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Pilgrim Geese

Country of Origin: United States
Primary Use: Triple Purpose
​Bird Size: 13-14, medium weight class
Egg Production: Good, 35-46 eggs seasonal layers
Egg Size: X-Large
Egg Color: White
Comb Type: Single Comb
​Hardiness: Very hardy. Extremely cold tolerant
​Temperament: friendly like human interaction
Livestock Conservancy Priority: Threatened 

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SKU: pilgrim-geese Category: Product ID: 2230

The Pilgrim goose is known for being calm and personable. It is one of two American goose breeds that are auto-sexing. Pilgrims are medium-sized geese, weighing 13 – 14 pounds at maturity, and roughly lay 35-45  white eggs annually. Pilgrims are rugged, quiet, docile, good foragers, excellent natural parents and make good medium-sized roasting birds. For those seeking a medium-weight goose, Pilgrims are an excellent choice for the home goose flock.

About Geese

Geese are herbivores. Apart from nibbling on an occasional meal worm, their diets consist of fresh grass and other greenery, plus a balanced feed. They are always chatting with us here on the farm. We consider them very friendly for geese. They are alert and make good watchdogs, we find the Ganders to be better watchdogs. Ours are protective of their duck groups and their young, always in groups with one goose looking around for any danger. They wont go in at night till all ducks are “in bed” an like to make sure the farm is ok. Many people use geese as guardians of their yard, farm, or homestead. They are a great alternative to a dog. However, keep in mind geese can be  susceptible to predation so keep this in mind with your housing and run designs. Our geese here on the farm are all Non-GMO!

More cool things about geese are they are used successfully to control grasses and some leaves, they are great foragers. Geese are excellent weeders and during the early days of commercial agriculture goose farmers would supplement their income by renting flocks out to cotton farms for a chemical-free weeding solution! Think about using them for your grass as a mowing solution, plus their droppings enrich your soil.

When it comes to choosing a breed, pick what you’re most attracted to all 3 we have are really about the same in temperament, care, and size. On our farm we’ve found that in most cases personality and temperament depend more on the individual bird and its environment than on the breed. To reduce the likelihood of aggressive behavior, we work calmly around geese of all ages and never feed them from the hand after they are a couple weeks of age. You want to build a relationship built on respect.  If using for guardians the respect is important. They are social birds, geese are some of the only domesticated fowl that imprint on humans. They will bond with the person who feeds them as a gosling, and remain dedicated to that person as their surrogate “parent” throughout their lives. Geese lay roughly 20-35 eggs a year, so not prolific layers. Hatching eggs are difficult and hatch rates are low the first years of their lives. They can live up to 20 years!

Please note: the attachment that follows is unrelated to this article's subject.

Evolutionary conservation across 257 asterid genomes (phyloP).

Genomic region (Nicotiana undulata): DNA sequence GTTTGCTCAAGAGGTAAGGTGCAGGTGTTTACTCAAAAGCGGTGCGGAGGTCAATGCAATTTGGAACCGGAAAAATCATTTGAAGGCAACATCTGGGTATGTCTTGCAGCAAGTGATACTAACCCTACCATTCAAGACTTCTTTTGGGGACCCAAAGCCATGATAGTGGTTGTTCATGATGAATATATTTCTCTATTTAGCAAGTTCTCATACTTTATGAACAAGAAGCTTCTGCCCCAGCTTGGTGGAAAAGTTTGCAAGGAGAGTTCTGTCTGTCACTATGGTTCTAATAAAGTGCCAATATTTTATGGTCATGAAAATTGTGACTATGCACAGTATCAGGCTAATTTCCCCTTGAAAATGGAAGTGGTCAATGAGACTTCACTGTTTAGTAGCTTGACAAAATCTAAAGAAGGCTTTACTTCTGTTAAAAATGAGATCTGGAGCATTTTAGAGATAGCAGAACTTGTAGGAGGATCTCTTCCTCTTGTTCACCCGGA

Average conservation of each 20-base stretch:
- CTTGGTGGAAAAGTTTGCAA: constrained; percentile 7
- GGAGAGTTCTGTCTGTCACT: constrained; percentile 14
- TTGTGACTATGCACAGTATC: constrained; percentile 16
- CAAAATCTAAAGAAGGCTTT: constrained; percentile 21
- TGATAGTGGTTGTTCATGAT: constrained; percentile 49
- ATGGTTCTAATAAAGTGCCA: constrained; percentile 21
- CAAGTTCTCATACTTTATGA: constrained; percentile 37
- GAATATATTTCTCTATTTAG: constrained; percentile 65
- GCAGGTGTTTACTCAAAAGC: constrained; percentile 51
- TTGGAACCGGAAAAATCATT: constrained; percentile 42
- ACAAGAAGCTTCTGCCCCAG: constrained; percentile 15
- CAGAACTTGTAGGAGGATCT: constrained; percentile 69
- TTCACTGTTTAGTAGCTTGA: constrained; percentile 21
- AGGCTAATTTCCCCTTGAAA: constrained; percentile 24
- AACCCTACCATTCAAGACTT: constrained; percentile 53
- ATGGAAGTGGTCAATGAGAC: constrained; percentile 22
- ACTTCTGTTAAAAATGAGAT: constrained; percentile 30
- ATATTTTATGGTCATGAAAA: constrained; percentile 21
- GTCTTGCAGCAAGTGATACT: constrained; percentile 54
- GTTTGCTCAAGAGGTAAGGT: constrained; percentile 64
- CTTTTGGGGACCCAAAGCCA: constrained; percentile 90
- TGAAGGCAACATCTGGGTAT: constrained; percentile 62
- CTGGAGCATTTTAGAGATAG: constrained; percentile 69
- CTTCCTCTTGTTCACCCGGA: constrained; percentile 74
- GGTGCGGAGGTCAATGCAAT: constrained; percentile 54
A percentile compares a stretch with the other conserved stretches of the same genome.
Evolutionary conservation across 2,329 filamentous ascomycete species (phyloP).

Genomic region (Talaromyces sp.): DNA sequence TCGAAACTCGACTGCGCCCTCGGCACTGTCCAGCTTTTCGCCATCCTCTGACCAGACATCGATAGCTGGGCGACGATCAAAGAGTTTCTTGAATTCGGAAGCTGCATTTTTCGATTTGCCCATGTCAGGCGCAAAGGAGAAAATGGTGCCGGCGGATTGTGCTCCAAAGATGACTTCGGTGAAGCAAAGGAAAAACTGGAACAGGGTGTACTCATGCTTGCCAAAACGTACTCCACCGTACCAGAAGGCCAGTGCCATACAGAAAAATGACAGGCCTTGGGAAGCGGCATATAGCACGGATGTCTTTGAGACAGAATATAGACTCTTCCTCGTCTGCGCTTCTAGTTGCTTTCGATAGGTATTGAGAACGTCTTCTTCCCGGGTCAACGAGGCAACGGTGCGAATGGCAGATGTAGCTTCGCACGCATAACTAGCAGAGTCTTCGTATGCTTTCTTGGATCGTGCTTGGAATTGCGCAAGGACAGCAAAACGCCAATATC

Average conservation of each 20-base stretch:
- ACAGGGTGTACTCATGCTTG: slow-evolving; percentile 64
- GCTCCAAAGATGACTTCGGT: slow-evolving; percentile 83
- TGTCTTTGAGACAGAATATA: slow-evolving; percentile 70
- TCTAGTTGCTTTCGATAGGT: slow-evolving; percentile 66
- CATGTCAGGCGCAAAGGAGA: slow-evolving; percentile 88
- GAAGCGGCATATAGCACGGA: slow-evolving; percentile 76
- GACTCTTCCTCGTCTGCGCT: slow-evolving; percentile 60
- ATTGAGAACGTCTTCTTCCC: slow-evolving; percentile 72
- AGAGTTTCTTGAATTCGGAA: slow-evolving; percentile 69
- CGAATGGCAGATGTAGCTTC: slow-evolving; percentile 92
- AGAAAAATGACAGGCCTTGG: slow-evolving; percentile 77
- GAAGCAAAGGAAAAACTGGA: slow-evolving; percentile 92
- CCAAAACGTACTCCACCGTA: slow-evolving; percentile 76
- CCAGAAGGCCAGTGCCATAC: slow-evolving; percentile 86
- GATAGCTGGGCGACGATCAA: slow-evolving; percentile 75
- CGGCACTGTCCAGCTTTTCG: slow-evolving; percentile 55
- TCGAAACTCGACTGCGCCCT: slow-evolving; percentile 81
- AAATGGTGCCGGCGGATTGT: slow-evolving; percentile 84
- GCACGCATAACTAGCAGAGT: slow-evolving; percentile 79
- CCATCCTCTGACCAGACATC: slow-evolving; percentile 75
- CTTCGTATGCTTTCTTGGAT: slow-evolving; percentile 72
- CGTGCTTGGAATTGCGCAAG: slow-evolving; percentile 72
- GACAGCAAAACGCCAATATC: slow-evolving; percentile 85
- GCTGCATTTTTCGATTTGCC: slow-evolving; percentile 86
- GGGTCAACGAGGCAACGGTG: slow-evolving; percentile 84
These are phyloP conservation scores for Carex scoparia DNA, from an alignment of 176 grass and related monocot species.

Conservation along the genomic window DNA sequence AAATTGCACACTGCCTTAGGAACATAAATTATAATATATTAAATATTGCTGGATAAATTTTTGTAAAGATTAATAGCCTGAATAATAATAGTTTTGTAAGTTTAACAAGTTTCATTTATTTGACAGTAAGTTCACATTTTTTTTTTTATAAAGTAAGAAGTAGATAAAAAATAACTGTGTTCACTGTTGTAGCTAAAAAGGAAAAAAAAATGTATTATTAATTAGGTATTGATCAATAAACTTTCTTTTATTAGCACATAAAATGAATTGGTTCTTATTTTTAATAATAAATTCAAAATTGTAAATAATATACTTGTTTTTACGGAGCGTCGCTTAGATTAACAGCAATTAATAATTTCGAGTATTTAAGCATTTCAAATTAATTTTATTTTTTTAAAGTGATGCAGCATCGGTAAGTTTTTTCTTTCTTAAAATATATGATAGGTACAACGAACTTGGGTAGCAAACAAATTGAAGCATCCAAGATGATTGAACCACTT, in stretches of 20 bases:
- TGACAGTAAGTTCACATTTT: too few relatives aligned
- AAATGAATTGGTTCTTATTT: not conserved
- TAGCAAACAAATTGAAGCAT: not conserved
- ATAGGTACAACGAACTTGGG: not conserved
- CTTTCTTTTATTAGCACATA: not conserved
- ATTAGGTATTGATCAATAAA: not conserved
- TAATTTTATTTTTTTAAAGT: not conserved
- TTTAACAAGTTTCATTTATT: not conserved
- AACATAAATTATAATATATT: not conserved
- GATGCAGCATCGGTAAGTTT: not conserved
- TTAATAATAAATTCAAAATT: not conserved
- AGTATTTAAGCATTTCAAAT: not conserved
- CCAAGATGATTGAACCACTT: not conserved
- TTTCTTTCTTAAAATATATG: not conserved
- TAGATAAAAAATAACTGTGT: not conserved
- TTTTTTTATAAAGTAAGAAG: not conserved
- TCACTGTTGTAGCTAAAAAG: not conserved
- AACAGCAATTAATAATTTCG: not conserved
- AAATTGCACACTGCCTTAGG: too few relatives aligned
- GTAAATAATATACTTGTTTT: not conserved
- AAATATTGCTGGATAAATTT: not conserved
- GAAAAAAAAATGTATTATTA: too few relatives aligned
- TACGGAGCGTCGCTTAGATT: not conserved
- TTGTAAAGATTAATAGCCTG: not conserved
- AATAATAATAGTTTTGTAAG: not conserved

Feed recommendations: we recommend starting with our baby feed for the first 3 weeks, then duck and gosling grower till laying age. At laying age you can feed them an adult feed which we carry here. Fresh clean water needs to be available, grit to break down the feed and Oregano Oil in the water daily to help with gut health. Geese can start to get grass at 2 weeks with some other veggies (only very little).


It is difficult to tease the facts from the romance in the origin of the Pilgrim goose. Popularly thought to have come to America with the pilgrims, the Pilgrim goose, as we know it, is a recently developed breed. The sex of both goslings and mature Pilgrim geese can be distinguished by the color. This is known as auto-sexing. Poultry scientist Robert O. Hawes has found numerous references to auto-sexing geese in colonial America, western England and Normandy, France, but the breed was never referred to by a name. According to some authorities, the Pilgrim goose is related to the now rare West of England goose, another auto-sexing breed, which could possibly have arrived with early colonists. Dave Holderread, an experienced waterfowl breeder and an author on waterfowl husbandry and conservation, concludes that small populations of auto-sexing geese likely existed in a number of locations. He states that “studies on the inheritance of plumage color and patterns in domestic geese have shown that when gray-colored geese and white geese of European descent are crossed, their offspring, when intermated, will produce some progeny that carry auto-sexing plumage color similar to that seen in Pilgrims,” (Holderread, 1986). But Oscar Grow, a leading authority on waterfowl in the 1900s, claims to have developed the breed in Iowa, and that his wife named them in memory of their relocation – or pilgrimage – to Missouri during the Great Depression of the 1930s. Authorities agree that the breed was first documented by the name “Pilgrim” in 1935, corresponding with the Grow family’s pilgrimage. Wow, so lots of conflicting information on the origination of this breed!

Pre-ordered adults and hatchlings may be picked up by appointment. To safeguard our birds from exposure to disease brought in by visitors, in accordance with the provisions of the National Poultry Improvement Plan, areas where birds are kept are off limits. However you are welcome to look at all the breeds and interactions, it is a site to see.

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